There are a number of important metrics, such as the Minimally Important Difference (MID), which helps to determine if a difference between groups is large enough to be clinically meaningful [6, 7]. When a clinician is able to identify (1) the magnitude of effect within a study, and (2) the MID (smallest change in the outcome that a patient would deem meaningful), they are far more capable of understanding the effects of a treatment, and further articulate the pros and cons of a treatment option to patients with reference to treatment effects that can be considered clinically valuable.

The role of confidence intervals

Confidence intervals are estimates that provide a lower and upper threshold to the estimate of the magnitude of effect. By convention, 95% confidence intervals are most typically reported. These intervals represent the range in which we can, with 95% confidence, assume the treatment effect to fall within. For example, a mean difference in visual acuity of 8 (95% confidence interval: 6 to 10) suggests that the best estimate of the difference between the two study groups is 8 letters, and we have 95% certainty that the true value is between 6 and 10 letters. When interpreting this clinically, one can consider the different clinical scenarios at each end of the confidence interval; if the patient’s outcome was to be the most conservative, in this case an improvement of 6 letters, would the importance to the patient be different than if the patient’s outcome was to be the most optimistic, or 10 letters in this example? When the clinical value of the treatment effect does not change when considering the lower versus upper confidence intervals, there is enhanced certainty that the treatment effect will be meaningful to the patient [4, 5]. In contrast, if the clinical merits of a treatment appear different when considering the possibility of the lower versus the upper confidence intervals, one may be more cautious about the expected benefits to be anticipated with treatment [4, 5].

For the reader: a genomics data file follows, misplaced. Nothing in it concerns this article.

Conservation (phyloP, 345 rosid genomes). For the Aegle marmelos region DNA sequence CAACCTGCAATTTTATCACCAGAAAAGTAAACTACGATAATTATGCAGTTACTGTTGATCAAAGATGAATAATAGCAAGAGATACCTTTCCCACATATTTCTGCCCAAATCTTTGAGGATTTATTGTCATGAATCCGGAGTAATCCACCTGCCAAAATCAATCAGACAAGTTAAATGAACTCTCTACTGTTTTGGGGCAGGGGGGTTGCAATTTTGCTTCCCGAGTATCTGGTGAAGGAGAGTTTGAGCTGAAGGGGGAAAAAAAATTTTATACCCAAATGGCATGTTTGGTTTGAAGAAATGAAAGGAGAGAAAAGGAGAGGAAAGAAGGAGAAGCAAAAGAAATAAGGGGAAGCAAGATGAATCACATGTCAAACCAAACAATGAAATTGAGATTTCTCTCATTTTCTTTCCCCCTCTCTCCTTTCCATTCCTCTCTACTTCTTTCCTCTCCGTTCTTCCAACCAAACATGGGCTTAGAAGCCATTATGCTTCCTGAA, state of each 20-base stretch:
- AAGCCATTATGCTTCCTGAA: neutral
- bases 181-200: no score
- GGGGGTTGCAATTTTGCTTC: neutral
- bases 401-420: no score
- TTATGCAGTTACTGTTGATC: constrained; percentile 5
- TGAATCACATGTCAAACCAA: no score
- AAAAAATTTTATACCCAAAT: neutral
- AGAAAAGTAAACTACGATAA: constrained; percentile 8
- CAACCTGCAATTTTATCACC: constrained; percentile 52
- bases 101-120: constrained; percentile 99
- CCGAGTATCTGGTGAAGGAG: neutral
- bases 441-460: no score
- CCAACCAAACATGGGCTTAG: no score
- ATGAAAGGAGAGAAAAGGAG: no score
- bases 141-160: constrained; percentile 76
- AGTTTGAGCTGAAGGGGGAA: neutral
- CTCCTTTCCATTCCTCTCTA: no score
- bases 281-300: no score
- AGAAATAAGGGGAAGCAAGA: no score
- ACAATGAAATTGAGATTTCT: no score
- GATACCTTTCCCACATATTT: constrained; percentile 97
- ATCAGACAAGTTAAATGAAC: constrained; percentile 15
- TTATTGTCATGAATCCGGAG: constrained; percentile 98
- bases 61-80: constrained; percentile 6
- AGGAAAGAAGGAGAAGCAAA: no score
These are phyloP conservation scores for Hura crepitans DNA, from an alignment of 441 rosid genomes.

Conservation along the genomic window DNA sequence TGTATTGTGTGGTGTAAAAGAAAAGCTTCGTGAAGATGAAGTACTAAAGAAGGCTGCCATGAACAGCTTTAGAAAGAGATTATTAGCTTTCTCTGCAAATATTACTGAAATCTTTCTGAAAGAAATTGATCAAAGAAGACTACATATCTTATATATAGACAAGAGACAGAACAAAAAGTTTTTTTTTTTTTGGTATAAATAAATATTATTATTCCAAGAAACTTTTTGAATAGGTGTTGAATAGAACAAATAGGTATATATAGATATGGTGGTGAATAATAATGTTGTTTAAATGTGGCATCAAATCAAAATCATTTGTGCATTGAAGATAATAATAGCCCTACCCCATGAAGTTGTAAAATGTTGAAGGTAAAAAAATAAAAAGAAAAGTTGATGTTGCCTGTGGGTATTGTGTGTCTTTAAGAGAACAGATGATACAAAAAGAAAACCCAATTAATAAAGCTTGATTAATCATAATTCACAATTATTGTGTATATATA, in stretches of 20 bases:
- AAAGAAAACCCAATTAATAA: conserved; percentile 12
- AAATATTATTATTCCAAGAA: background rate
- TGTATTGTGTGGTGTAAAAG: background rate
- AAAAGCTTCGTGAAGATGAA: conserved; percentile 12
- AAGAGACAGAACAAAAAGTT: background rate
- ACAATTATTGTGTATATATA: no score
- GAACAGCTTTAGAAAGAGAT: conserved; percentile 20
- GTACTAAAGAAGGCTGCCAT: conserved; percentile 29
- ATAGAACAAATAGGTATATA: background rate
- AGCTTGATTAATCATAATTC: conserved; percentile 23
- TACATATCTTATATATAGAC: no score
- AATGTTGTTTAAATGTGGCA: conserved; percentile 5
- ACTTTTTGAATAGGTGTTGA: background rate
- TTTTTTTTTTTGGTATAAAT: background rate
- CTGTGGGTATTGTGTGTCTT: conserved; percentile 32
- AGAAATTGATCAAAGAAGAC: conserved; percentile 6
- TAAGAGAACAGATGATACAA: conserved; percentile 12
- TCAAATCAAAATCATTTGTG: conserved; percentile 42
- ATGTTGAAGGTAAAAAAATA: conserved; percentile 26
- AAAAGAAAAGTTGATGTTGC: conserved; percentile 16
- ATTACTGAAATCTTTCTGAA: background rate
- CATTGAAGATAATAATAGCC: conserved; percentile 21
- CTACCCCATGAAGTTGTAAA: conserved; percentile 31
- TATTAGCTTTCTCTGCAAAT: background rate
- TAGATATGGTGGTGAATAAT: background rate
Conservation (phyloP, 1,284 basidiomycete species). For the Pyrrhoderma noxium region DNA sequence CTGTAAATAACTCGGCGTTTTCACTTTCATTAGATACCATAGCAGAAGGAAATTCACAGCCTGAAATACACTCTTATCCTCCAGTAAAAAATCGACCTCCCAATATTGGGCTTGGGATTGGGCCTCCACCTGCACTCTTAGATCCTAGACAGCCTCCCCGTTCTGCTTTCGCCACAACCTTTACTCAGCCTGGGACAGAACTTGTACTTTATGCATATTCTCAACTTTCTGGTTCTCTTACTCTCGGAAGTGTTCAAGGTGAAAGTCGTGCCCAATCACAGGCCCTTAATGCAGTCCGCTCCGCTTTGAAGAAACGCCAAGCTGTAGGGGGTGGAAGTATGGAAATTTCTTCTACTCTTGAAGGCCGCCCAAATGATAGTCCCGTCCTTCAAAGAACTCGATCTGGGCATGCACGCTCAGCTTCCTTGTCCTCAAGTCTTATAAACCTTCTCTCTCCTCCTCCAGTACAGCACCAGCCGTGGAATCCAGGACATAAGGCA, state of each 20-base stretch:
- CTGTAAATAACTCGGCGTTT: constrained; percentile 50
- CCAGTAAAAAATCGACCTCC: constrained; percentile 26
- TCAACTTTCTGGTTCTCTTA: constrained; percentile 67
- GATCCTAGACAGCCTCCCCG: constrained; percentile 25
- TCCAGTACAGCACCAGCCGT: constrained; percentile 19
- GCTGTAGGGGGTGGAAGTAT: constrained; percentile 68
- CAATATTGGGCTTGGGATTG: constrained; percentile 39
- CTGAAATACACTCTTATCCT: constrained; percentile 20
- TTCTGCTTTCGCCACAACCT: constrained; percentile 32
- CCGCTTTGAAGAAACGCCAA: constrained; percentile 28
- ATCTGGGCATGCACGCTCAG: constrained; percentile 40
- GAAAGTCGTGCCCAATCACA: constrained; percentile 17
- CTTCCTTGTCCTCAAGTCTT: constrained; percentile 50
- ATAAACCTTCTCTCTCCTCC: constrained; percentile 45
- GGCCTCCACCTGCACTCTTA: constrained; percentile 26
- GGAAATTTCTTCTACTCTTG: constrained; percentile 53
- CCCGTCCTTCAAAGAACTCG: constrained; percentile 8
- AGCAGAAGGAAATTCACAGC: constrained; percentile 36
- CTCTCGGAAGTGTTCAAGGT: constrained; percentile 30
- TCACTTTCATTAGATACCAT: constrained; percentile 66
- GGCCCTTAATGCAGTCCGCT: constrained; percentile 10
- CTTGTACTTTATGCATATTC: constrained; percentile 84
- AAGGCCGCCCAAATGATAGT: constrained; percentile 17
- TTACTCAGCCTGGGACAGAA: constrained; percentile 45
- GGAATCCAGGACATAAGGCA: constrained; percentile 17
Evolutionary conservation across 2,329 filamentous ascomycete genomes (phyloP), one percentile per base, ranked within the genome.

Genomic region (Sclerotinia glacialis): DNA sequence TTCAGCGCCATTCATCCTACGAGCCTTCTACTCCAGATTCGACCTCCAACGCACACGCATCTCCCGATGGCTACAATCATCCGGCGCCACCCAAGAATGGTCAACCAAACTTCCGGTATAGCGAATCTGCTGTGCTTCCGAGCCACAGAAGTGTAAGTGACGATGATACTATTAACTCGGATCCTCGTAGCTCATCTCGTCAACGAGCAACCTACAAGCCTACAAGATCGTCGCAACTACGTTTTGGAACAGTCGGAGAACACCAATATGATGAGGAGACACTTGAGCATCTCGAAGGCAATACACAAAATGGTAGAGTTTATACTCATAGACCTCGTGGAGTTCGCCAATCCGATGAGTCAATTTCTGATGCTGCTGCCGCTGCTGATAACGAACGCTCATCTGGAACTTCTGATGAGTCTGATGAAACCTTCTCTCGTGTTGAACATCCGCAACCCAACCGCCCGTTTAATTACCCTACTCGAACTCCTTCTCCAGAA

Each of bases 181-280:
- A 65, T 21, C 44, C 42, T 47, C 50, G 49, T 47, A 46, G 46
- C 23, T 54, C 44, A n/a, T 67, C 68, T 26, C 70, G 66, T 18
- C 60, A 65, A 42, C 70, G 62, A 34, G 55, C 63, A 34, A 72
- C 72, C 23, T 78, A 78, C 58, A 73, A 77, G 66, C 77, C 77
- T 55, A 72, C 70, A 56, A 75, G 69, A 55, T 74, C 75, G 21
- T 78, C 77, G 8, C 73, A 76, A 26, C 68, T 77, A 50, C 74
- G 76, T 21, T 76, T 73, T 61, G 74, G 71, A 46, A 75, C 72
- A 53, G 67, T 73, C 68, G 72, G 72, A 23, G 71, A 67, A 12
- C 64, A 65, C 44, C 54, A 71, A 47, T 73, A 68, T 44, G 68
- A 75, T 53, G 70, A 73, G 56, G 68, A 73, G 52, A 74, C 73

There are a number of important details for clinicians to consider when interpreting evidence. Through this editorial, we hope to provide practical insights into fundamental methodological principals that can help guide clinical decision making. P-values are one small component to consider when interpreting study results, with much deeper appreciation of results being available when the treatment effects and associated confidence intervals are also taken into consideration.